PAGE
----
Specifically, it will need to be shown that both automatic and manual triggering of the eCall system is available, that automatic sensorstrigger in instances where a TPS fails and that a warning light is installed to highlight complete system failure.

All 112-based eCall in-vehicle systems will need to be fully tested and approved before use and vehicle owners should be given the choice of using the 112-based eCall system instead of any TPS at any time. This will need to be considered further by any TPS considering subscription based services.

Manufacturer Guide Books

Consumers should be given a realistic overview of the eCall in-vehicle service, including any TPS added value services and associated costs. As part of technical documentation handed to the consumer with the vehicle, a detailed description of the eCall service (both the free public service and any opted TPS or added value services) should be included. An explanation of the collection and processing of data shall also be included. This information must alsobe available to download online.


Member States will be able to set the rules on penalties which should be effective, proportionate and dissuasive. Such penalties shall be in respect of at least the following matters of non-compliance:

  1. making a false declaration during an approval procedure  or a procedure leading to a recall;
  2. falsifying rest results for type- approval;
  3. withholding data or technical specifications which could lead to recall, refusal or withdrawal of type- approval;
  4. breaching data protection and/or privacy rules; and
  5. acting in breach of the obligation to give independent operators access to the 112-based eCall system for a reasonable fee.

Network Specific Issues

Infrastructure for handling eCalls is due to be in place by no later than 1 October 2017 (with Member States reporting to the Commission on progress by no later than 24 December 2015).

Mobile Network Operators are already obliged to ensure their systems can recognise emergency eCalls (the deadline for this having been 31 December 2014). If not already done, the Commission will be able to take direct action to ensure this is completed by 31 March 2016.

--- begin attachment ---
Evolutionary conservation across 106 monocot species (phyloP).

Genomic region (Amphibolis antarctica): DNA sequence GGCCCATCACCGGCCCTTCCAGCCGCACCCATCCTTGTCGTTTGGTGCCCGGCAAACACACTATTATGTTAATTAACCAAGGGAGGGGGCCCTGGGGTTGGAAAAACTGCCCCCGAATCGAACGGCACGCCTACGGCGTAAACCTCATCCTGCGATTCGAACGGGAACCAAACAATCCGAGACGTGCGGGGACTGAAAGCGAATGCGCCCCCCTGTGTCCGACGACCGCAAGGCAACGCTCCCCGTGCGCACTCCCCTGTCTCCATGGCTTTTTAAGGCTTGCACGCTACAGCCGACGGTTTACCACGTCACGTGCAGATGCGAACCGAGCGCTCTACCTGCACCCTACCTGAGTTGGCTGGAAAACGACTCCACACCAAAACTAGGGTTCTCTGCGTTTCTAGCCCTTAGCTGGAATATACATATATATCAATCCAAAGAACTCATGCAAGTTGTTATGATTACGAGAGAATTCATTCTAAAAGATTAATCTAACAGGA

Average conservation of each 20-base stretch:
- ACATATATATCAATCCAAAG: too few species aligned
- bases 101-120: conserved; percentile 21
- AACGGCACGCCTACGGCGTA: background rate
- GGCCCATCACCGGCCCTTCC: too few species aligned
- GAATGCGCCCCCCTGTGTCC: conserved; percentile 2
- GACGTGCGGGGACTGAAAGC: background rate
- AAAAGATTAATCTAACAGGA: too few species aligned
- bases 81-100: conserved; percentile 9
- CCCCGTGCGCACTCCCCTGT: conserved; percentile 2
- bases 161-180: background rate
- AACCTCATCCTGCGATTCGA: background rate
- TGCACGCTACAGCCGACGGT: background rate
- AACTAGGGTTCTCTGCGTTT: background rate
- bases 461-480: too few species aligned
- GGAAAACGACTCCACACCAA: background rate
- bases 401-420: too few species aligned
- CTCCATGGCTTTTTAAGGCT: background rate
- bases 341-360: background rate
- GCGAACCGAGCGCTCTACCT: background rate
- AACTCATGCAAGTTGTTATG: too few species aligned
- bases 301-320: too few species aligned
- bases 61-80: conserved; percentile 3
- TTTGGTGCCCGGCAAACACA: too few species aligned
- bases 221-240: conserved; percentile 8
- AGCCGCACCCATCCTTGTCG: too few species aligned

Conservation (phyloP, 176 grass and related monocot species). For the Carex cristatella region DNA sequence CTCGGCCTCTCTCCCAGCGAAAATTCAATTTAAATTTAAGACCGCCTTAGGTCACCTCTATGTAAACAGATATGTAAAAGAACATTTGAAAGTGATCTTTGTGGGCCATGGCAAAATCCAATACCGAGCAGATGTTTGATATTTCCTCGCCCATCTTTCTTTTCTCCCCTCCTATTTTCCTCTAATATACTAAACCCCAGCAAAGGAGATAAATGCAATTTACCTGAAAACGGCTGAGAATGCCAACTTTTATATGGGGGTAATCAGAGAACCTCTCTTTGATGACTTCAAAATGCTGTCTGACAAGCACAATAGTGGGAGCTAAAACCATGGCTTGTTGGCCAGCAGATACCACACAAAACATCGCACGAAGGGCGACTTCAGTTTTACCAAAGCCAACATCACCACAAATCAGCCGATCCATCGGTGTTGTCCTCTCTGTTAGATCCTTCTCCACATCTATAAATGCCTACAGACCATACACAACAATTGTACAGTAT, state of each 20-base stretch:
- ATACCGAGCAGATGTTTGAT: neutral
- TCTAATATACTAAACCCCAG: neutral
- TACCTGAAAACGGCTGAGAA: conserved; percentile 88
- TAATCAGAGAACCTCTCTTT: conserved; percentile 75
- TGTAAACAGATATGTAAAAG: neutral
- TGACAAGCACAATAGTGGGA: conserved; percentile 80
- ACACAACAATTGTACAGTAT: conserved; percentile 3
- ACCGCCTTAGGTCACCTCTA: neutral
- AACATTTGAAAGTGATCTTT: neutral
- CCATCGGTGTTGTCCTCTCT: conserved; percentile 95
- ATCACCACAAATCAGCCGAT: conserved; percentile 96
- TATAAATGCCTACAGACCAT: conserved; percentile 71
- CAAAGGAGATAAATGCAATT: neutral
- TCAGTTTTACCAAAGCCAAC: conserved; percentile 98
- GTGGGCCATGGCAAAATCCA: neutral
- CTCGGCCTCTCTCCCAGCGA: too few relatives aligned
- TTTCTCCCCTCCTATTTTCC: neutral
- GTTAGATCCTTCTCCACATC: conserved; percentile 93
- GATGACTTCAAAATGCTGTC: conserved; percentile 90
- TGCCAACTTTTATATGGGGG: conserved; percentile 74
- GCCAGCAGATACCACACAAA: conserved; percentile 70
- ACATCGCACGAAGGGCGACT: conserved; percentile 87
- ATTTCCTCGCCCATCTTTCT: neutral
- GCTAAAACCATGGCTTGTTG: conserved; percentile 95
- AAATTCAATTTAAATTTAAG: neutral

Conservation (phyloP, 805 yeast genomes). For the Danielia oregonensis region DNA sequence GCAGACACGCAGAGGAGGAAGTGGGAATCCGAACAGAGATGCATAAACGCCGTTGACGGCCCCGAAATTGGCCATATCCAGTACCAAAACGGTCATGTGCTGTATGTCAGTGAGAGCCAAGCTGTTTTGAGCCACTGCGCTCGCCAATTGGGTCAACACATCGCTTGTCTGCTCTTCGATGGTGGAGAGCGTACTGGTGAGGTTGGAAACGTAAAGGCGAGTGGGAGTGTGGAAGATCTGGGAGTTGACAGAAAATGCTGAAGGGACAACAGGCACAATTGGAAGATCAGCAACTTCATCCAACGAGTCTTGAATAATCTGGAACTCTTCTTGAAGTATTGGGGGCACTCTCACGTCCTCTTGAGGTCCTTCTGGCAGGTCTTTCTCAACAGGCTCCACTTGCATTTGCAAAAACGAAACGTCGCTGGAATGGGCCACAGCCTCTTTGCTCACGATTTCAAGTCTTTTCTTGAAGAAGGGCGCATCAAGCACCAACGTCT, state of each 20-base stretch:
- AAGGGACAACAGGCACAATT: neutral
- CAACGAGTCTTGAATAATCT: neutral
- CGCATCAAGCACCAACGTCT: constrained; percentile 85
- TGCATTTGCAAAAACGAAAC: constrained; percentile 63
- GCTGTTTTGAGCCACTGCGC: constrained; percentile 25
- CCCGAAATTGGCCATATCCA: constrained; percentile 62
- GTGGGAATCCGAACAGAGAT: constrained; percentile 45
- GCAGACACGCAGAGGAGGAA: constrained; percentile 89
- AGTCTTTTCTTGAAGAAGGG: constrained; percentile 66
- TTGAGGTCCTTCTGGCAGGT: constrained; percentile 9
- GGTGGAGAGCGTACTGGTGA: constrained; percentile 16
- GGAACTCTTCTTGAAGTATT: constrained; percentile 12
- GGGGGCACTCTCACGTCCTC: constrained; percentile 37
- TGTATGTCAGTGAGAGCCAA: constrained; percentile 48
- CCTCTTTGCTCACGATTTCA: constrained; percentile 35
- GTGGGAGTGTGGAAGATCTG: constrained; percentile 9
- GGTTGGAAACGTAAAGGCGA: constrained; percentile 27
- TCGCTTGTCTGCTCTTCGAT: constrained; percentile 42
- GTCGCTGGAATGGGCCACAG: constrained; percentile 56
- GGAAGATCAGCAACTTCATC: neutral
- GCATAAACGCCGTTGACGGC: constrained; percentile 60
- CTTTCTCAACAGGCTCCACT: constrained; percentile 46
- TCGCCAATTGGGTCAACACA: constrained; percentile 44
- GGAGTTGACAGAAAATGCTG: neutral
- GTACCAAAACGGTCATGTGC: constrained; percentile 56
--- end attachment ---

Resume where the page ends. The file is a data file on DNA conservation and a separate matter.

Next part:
Importantly, the eCall system shall be based on an interoperable, standardised, secure and open-access platform to allow for future in-vehicle applications or services to be added on across the Union – access to the system being for a reasonable fee. This will ultimately provide a Union wide network for further connected vehicle technologies (and the inclusion of a penalty for failure to allow independent operators to access the 112-based eCall system highlights the   importance the Commission places  on this). 

Is it now all set in stone?

The Commission is still considering options for promoting and ensuring an interoperable, standardised, secure and open-access eCall platform –   with a deadline of 9 June 2017 for any legislative requirements in order to meet this. It will also be working with stakeholders and experts on common technical requirements and tests for EC approval of vehicles, systems, components and separate technical units, and of detailed technical rules and test procedures for the  application of rules on personal data processing and prohibited data exchange, tracing and trackability assessments, user information templates and manufacturer provided information  documents.

The Commission will consider expanding mandatory eCall systems to other vehicles before 2021 and it is expected that vehicle eCall systems will be included in road worthiness tests.